1J. Neurochem. 2002 Nov 83: 797-806
PMID12421351
TitleSelective reduction of a PDZ protein, SAP-97, in the prefrontal cortex of patients with chronic schizophrenia.
AbstractMany postsynaptic density proteins carrying postsynaptic density-95/discs large/zone occludens-1 (PDZ) domain(s) interact with glutamate receptors to control receptor dynamics and synaptic plasticity. Here we examined the expression of PDZ proteins, synapse-associated protein (SAP) 97, postsynaptic density (PSD)-95, chapsyn-110, GRIP1 and SAP102, in post-mortem brains of schizophrenic patients and control subjects, and evaluated their contribution to schizophrenic pathology. Among these PDZ proteins, SAP97 exhibited the most marked change: SAP97 protein levels were decreased to less than half that of the control levels specifically in the prefrontal cortex of schizophrenic patients. In parallel, its binding partner, GluR1, similarly decreased in the same brain region. The correlation between SAP97 and GluR1 levels in control subjects was, however, altered in schizophrenic patients. SAP102 levels were also significantly reduced in the hippocampus of schizophrenic patients, but this reduction was correlated with sample storage time and post-mortem interval. There were no changes in the levels of the other PDZ proteins in any of the regions examined. In addition, neuroleptic treatment failed to mimic the SAP97 change. These findings suggest that a phenotypic loss of SAP97 is associated with the postsynaptic impairment in prefrontal excitatory circuits of schizophrenic patients.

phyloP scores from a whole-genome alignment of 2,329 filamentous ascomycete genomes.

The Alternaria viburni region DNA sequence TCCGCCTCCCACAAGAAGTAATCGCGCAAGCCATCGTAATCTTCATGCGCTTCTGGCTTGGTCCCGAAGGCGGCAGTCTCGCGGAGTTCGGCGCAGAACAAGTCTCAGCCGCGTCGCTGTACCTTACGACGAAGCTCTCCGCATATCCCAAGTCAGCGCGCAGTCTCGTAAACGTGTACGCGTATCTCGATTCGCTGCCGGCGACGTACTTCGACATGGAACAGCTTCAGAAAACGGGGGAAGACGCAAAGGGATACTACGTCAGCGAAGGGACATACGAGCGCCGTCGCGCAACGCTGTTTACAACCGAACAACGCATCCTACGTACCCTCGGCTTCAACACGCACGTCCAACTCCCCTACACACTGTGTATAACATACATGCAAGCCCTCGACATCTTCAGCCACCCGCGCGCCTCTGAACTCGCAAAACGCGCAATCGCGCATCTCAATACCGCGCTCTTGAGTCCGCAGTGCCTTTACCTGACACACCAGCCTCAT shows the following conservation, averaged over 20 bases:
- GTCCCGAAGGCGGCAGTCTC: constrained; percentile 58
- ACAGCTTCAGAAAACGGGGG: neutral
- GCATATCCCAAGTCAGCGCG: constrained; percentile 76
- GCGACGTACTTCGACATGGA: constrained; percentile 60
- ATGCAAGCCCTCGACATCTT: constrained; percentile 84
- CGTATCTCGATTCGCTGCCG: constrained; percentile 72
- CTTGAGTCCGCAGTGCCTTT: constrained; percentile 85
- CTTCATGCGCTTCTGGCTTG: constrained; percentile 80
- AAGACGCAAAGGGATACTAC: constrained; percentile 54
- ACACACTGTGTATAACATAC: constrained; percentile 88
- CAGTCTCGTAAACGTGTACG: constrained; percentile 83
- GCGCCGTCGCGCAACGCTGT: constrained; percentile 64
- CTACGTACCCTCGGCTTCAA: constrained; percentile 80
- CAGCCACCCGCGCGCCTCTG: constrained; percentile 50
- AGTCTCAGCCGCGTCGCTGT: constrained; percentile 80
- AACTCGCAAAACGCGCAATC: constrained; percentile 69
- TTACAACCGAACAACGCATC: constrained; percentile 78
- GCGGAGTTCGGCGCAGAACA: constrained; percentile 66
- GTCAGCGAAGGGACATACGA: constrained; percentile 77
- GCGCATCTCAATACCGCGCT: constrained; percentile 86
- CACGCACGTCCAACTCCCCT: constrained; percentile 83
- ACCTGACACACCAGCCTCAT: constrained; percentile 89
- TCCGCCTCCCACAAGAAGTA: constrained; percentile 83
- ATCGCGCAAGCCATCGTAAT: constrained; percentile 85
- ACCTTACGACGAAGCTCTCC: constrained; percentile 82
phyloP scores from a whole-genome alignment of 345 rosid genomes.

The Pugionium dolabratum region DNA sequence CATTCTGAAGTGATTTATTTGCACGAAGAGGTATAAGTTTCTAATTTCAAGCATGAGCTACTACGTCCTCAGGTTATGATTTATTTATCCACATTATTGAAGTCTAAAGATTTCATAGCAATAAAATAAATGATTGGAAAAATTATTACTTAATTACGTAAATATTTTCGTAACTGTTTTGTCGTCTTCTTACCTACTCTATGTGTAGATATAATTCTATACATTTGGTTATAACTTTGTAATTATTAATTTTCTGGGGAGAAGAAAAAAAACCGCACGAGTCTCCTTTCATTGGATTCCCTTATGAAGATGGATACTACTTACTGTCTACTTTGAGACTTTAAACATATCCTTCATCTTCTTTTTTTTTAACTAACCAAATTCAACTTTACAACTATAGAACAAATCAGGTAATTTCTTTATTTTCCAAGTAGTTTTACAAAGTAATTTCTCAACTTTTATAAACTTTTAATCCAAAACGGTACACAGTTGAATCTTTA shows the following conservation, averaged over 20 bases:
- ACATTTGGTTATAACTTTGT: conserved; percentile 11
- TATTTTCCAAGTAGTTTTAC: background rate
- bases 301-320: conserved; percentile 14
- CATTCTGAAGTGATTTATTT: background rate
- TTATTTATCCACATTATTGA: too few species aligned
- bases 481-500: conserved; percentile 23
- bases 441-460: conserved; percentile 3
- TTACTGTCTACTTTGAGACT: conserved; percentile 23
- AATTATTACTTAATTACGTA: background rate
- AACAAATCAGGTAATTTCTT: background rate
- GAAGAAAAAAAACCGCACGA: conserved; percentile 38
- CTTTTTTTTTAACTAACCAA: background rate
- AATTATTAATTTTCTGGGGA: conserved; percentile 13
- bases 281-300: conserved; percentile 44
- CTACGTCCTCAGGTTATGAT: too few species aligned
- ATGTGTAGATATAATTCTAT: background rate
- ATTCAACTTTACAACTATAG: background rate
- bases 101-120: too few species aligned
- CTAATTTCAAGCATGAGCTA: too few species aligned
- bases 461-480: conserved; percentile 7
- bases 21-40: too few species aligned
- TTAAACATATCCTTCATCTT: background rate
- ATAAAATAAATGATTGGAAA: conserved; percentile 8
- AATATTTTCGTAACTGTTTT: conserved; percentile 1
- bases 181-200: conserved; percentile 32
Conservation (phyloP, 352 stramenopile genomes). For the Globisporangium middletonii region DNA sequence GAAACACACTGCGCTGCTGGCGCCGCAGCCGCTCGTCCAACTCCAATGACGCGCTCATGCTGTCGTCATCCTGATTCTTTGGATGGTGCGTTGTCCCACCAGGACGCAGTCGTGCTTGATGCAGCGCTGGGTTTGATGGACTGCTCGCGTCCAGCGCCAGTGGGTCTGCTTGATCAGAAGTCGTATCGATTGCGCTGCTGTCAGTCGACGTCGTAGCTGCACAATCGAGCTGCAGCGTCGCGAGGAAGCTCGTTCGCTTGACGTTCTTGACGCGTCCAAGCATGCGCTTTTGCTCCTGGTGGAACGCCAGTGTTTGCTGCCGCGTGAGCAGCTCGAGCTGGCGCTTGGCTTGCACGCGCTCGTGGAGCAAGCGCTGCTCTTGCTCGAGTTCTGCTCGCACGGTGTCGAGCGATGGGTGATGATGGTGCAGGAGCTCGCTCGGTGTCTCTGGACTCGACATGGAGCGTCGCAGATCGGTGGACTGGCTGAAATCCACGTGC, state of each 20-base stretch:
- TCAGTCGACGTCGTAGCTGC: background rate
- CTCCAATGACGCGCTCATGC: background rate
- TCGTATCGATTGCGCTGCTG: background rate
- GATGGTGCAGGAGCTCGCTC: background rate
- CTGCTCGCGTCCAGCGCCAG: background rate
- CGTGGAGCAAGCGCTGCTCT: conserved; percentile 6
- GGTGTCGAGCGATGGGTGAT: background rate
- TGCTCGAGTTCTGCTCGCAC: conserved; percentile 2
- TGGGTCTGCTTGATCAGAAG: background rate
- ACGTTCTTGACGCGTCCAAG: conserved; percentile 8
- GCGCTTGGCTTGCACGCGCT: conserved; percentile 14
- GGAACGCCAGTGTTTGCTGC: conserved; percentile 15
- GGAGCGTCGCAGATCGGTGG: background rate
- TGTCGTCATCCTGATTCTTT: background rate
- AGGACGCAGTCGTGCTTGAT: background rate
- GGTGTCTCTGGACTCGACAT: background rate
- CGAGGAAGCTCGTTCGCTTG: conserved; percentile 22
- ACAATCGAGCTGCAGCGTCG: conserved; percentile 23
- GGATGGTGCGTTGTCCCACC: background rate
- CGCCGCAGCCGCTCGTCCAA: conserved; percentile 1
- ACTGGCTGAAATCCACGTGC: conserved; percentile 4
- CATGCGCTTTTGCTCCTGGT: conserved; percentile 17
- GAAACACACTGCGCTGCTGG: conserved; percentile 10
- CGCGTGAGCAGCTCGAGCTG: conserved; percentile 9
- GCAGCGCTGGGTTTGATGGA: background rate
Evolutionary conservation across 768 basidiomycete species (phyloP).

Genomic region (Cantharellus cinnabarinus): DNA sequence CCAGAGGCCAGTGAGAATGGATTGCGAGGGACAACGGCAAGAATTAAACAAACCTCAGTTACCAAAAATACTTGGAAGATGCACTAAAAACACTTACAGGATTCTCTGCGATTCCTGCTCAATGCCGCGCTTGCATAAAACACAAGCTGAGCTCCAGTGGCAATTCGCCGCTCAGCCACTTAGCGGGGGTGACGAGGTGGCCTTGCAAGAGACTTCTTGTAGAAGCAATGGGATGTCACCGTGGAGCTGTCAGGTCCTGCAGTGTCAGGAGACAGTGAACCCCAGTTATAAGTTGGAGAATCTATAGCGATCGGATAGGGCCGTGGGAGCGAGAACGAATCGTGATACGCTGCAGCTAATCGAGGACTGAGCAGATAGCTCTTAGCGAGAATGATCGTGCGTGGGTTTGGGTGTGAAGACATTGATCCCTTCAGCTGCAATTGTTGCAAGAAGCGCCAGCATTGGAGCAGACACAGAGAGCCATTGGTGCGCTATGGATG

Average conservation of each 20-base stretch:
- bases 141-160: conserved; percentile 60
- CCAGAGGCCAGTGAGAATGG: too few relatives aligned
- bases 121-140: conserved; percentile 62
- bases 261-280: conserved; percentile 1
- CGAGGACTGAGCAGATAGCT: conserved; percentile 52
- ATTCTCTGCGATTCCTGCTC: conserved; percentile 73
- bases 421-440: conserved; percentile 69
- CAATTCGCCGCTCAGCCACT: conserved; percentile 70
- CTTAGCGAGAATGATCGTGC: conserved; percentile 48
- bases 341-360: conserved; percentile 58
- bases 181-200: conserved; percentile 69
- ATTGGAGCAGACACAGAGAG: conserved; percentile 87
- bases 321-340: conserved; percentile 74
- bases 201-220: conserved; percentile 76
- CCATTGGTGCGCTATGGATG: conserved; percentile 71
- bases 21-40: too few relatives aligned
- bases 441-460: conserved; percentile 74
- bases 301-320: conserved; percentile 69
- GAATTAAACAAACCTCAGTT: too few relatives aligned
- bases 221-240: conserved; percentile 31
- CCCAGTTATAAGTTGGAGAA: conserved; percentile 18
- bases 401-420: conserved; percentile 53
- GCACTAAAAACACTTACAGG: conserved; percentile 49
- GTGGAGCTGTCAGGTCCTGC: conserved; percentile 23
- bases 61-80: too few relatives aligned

SCZ Keywordsschizophrenia, schizophrenic
2J. Neurochem. 2002 Nov 83: 797-806
PMID12421351
TitleSelective reduction of a PDZ protein, SAP-97, in the prefrontal cortex of patients with chronic schizophrenia.